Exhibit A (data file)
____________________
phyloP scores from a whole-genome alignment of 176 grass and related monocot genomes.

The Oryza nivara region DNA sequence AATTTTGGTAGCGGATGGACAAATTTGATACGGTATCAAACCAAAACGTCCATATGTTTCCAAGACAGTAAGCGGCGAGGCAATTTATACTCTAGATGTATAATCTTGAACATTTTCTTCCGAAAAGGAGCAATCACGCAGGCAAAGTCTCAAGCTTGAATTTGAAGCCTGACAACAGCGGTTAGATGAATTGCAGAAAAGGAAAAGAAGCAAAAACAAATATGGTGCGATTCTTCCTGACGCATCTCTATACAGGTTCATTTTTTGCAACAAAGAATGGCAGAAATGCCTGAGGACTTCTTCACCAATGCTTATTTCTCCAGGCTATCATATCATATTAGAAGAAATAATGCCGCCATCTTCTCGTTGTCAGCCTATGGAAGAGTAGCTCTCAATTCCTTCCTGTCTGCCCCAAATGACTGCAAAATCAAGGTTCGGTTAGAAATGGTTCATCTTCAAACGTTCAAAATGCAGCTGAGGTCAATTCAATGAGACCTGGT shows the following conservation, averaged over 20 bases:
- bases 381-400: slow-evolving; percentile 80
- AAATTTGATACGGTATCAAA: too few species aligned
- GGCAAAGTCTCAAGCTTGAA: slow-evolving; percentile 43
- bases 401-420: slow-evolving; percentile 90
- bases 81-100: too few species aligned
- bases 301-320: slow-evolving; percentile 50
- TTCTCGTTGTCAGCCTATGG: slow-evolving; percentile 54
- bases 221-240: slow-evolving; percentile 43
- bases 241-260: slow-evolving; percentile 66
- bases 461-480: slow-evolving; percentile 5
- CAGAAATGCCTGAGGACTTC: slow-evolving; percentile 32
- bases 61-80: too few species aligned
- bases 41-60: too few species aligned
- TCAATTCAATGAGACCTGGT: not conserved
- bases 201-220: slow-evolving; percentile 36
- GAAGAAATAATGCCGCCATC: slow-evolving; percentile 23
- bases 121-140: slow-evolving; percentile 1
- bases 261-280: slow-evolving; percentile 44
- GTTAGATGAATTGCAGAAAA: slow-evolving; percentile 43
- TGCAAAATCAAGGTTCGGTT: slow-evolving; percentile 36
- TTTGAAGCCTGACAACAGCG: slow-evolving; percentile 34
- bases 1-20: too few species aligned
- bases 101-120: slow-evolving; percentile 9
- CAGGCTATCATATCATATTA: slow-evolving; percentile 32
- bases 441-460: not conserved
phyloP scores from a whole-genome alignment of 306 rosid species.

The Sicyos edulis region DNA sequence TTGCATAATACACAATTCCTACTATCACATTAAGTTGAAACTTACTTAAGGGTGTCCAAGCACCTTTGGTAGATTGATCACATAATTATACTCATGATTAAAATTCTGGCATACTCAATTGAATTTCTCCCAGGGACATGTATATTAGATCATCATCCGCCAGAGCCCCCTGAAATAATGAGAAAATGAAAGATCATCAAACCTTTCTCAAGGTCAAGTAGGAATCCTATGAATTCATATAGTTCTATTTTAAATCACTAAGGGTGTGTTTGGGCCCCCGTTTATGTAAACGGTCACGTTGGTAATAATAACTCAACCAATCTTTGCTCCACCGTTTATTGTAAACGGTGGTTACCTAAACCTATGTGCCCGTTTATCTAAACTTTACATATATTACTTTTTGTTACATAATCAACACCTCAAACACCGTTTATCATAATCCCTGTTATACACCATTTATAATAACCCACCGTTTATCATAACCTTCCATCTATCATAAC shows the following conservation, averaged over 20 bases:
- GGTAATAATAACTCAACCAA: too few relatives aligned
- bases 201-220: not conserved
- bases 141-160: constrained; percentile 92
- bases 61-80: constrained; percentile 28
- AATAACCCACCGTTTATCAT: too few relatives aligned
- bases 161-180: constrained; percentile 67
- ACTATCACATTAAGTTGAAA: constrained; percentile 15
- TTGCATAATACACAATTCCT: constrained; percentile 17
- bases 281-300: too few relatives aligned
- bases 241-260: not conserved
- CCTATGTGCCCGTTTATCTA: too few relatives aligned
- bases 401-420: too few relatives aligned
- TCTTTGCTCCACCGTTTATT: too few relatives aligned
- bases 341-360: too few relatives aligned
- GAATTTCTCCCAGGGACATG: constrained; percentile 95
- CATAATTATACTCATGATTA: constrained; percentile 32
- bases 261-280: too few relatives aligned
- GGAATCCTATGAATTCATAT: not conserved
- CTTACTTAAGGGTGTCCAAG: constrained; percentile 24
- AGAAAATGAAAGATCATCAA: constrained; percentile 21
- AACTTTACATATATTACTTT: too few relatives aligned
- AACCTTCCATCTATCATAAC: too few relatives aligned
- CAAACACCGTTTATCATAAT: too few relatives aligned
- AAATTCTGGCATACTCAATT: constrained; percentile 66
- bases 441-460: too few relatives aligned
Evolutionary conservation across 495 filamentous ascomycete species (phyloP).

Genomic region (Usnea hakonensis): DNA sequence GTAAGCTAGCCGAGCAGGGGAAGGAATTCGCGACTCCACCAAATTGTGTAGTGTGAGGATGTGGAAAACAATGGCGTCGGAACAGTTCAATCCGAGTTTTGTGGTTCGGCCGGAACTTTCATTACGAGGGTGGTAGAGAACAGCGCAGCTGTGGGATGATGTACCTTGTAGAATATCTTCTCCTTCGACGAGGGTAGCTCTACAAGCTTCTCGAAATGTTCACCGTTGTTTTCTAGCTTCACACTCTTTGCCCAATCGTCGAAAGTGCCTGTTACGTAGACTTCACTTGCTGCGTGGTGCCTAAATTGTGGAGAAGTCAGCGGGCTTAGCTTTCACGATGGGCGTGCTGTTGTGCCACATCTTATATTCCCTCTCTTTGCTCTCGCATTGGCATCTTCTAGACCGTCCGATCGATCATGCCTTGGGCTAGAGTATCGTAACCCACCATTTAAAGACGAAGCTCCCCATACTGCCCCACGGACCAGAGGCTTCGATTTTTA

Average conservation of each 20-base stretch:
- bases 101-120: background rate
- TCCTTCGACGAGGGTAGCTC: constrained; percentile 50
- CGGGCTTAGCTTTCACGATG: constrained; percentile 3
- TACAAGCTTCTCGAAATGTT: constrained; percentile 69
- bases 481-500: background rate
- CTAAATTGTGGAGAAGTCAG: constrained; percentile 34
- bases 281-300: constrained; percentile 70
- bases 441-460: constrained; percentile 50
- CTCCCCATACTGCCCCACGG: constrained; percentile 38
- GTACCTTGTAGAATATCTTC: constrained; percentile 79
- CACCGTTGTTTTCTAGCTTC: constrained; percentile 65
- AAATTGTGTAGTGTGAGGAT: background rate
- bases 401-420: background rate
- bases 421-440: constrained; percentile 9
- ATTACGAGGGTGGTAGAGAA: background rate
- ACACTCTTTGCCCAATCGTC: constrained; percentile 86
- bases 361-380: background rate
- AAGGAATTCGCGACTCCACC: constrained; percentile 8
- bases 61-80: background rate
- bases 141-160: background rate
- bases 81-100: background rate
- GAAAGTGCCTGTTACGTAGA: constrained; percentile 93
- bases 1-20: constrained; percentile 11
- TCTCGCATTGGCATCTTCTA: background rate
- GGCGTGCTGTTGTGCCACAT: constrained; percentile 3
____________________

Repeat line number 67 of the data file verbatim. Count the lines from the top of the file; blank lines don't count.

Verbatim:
- GTACCTTGTAGAATATCTTC: constrained; percentile 79